Republicans have jumped on the increase in murders in Atlanta to make tackling violent crime a cornerstone of their 2022 top-to-bottom election strategy.
Ralston was a supporter of former Governor Nathan Deal’s efforts to slow the growth of Georgia’s prison population through alternatives such as special courts aimed at giving more chances to those convicted of drug-related offenses.
But, like other Republican leaders in the state, he has expressed concern over the increase in violent crime over the past year.
Atlanta experienced a historically murderous 2020, when authorities investigated 157 homicide cases – the highest number in more than two decades. This year in June, homicides were up more than 50% in Atlanta and shootings were up 40% compared to the same period in 2020.
It’s unclear whether Ralston’s proposal will be considered this fall, in the special session, or in January, when lawmakers meet for the 2022 regular session.
Ralston has said he wants the state to set aside $ 25 million for bonuses. Local law enforcement agencies are reportedly asking for the money to give officers $ 1,000 in bonuses. The money couldn’t be used for anything else.
“Georgia is a state that strongly supports those who wear the badge,” said Ralston. “This $ 25 million is intended to reward the police and sheriff’s deputies who protect and serve our communities every day, often putting themselves at risk in the line of duty.”
The state, using federal COVID relief money, awarded teacher bonuses of $ 1,000 to most state employees earlier this year. Some state law enforcement officers have also obtained salary increases.
Ralston’s bonuses would be unusual as state money would go to local police and sheriff employees, not law enforcement. In 2016, when Deal proposed big increases for state patrol and other state justice officials, local officials complained they were going to be outbid for talent.
They wanted the state to help them increase the salaries of the local police, but nothing happened.
As part of Ralston’s plan, an additional $ 10 million would be used to increase the salaries of prosecutors and public defenders. The relatively low wages in these jobs have led to high turnover rates.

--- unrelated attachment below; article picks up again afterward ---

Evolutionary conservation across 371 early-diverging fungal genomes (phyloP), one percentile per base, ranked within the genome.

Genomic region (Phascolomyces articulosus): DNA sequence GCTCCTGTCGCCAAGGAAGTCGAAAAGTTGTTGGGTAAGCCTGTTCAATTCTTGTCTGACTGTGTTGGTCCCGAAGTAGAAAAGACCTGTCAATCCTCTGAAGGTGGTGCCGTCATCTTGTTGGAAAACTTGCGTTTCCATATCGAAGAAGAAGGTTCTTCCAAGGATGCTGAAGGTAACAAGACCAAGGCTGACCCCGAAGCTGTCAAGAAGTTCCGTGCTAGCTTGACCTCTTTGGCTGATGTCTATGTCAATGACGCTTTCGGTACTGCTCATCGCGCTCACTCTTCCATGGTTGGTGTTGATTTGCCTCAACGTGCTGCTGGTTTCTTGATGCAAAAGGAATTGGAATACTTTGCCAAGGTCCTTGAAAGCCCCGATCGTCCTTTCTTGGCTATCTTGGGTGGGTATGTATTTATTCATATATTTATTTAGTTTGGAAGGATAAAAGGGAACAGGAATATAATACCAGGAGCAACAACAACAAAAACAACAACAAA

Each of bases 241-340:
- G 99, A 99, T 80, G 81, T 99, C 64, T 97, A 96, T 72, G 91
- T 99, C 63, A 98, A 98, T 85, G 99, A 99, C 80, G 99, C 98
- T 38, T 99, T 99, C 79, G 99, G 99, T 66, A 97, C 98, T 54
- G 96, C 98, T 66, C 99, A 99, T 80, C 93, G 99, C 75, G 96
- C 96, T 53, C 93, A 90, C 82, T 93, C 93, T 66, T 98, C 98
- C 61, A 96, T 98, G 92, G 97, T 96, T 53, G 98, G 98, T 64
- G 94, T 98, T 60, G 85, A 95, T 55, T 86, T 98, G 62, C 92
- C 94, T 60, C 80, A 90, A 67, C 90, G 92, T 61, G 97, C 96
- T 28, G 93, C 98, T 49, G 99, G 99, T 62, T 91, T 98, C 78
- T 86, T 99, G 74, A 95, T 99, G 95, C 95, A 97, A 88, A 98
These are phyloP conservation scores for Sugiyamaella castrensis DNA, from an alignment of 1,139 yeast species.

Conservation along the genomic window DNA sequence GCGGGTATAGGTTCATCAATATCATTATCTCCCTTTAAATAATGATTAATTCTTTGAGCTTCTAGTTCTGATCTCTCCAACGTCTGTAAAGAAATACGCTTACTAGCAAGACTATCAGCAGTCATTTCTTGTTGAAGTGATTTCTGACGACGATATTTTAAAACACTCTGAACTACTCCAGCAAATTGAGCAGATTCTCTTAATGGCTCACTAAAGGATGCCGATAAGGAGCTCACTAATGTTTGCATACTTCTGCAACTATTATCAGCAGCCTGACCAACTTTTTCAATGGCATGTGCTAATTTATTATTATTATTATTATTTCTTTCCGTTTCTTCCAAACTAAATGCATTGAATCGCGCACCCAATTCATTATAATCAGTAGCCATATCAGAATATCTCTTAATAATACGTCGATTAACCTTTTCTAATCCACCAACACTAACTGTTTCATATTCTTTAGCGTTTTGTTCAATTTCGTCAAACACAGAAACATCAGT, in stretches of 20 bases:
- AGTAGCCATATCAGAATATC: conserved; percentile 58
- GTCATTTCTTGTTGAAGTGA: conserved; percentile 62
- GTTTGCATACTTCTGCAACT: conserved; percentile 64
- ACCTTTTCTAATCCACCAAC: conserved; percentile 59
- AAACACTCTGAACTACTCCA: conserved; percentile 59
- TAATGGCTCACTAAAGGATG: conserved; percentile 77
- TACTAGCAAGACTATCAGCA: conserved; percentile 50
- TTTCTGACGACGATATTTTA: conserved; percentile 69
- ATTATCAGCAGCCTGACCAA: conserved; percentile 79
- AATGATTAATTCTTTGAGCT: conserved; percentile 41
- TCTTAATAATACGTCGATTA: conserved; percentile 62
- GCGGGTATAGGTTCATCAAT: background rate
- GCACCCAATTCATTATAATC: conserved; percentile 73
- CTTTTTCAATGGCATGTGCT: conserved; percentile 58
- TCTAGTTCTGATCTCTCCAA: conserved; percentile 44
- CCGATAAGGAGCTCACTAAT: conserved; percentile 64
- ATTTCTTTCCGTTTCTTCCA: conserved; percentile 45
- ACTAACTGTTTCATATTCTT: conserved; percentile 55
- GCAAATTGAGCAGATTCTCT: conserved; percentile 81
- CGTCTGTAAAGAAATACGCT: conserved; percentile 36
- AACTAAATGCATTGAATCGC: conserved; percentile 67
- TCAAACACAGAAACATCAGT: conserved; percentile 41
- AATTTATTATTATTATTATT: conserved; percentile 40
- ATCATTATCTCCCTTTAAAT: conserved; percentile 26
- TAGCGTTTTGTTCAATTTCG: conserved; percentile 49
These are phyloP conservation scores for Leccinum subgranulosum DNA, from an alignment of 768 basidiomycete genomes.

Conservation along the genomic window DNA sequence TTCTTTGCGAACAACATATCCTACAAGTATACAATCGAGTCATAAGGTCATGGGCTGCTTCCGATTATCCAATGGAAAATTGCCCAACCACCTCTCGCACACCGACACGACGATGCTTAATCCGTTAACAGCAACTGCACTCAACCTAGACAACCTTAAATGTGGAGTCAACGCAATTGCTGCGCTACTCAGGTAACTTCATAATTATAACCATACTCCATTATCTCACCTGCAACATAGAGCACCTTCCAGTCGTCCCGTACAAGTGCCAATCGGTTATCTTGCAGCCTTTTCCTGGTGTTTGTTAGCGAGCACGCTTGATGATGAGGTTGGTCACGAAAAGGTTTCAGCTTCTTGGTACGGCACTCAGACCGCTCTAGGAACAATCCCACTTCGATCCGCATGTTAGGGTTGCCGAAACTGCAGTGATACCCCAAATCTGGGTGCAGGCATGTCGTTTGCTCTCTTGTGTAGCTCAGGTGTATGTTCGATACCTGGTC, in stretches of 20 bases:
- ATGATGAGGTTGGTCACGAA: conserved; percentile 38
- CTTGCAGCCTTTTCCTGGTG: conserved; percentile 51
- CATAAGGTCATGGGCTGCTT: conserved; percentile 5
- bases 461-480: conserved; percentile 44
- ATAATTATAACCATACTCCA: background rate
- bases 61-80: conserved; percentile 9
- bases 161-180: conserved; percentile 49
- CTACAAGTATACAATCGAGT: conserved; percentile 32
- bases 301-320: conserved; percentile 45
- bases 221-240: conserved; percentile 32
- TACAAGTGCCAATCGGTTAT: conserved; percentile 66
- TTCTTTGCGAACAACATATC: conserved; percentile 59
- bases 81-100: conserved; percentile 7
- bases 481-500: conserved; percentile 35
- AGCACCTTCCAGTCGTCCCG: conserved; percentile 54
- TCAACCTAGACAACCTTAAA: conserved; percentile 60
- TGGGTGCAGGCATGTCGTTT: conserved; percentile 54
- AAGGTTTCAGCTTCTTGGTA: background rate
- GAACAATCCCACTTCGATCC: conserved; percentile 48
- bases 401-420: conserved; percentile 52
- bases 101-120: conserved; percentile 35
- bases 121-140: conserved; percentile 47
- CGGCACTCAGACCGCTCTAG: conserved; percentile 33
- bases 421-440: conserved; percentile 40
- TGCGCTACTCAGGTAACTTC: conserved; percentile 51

The Georgia Bureau of Investigation would obtain additional funds for law enforcement and to increase the staff of criminal laboratories. Up to 50 new positions would be added in the laboratories, which fought to reduce the backlog of files. Additional money would be included to pay for private labs to help with backlogs as well. The money would also be used to assess threats to the school in hopes of preventing future shootings.
More money would go to mental health programs, including $ 7 million to add beds in crisis centers. Ralston and Georgia House have pushed for more funding for mental health, especially in the past year, as the COVID-19 pandemic has increased the need for services.
New funding would be included for the GBI to initiate investigations in cases where electoral fraud is suspected. The funding will be accompanied by legislation at the 2022 session allowing the GBI to initiate such investigations without the need for a request or directive from any other local or state authority, such as the Secretary of State for Georgia, whose office oversees the elections.
After then-President Donald Trump claimed Georgia’s presidential election was rigged against him last fall, GBI investigators joined Secretary of State’s office for signature audit postal ballots in Cobb County. The investigation found no cases of fraud. Republican Trump was defeated by Democrat Joe Biden.
Earlier this week, Ralston told a committee he planned to ask the General Assembly to approve spending $ 3 million to pay 20 additional state soldiers and double task forces on the state gangs and human trafficking. Most of these agents would focus on the Atlanta area.
The state has the money to fund Ralston’s plan. The state posted record tax revenue in the fiscal year that ended June 30 and has $ 4.8 billion in federal COVID-19 relief money in its bank account or in progress. next year.